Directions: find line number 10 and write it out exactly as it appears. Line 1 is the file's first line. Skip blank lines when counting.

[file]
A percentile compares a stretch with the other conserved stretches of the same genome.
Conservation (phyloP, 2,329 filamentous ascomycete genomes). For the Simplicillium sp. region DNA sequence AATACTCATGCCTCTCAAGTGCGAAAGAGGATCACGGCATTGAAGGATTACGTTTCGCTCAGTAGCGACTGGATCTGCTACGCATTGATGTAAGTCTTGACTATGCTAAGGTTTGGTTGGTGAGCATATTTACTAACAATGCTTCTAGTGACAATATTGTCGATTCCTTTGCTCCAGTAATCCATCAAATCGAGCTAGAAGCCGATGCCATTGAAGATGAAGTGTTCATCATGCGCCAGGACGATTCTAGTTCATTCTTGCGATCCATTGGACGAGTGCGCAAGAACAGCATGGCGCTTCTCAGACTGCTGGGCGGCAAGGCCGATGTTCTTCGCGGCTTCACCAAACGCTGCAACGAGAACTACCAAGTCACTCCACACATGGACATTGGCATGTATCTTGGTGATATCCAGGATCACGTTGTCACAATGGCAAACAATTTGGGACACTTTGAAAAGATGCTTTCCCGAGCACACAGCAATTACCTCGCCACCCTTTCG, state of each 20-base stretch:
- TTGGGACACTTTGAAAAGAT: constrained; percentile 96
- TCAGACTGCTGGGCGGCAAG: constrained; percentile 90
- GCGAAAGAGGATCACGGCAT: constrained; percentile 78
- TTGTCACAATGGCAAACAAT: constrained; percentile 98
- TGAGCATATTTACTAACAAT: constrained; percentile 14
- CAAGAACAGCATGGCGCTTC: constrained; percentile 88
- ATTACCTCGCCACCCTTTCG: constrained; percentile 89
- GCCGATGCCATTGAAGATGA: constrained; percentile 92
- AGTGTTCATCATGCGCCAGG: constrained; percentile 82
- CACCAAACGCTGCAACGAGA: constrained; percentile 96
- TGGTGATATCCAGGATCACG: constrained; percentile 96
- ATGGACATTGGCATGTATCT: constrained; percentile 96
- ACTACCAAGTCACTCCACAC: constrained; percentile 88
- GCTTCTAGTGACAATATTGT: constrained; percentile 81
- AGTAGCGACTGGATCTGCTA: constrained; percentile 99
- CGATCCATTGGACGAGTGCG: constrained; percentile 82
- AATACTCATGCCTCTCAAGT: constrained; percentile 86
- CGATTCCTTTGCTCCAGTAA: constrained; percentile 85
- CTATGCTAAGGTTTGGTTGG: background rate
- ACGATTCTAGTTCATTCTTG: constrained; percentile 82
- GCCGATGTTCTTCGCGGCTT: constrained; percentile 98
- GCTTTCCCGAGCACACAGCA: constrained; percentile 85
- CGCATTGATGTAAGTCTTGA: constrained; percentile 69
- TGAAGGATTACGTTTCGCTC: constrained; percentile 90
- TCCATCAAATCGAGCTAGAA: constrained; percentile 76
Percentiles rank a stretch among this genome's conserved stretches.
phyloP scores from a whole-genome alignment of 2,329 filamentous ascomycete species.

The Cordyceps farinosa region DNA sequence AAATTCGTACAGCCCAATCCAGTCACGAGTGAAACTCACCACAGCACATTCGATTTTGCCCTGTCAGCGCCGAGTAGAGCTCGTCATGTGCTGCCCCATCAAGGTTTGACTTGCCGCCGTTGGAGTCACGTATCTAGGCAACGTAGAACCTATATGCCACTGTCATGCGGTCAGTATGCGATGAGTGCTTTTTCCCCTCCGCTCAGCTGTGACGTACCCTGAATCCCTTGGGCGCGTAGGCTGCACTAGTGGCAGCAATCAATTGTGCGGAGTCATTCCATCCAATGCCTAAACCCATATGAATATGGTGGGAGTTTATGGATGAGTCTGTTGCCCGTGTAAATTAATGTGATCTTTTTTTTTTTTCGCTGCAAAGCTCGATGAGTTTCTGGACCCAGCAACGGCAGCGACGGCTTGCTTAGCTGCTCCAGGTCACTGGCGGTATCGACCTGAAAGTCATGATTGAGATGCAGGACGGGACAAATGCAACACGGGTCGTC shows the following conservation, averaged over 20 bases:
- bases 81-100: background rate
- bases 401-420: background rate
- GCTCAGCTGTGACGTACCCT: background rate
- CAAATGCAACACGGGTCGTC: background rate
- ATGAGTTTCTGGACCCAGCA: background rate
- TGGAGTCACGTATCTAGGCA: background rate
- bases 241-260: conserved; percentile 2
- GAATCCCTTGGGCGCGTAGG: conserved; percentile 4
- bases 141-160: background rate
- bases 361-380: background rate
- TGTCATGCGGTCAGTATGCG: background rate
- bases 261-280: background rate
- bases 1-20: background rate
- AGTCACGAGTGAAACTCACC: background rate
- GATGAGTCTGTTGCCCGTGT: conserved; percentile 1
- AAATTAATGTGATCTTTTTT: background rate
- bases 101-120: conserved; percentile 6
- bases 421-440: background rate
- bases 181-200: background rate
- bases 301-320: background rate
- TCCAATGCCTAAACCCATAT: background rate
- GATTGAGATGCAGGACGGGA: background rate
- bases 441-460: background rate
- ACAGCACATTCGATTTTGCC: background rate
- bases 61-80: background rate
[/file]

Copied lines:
- GCCGATGCCATTGAAGATGA: constrained; percentile 92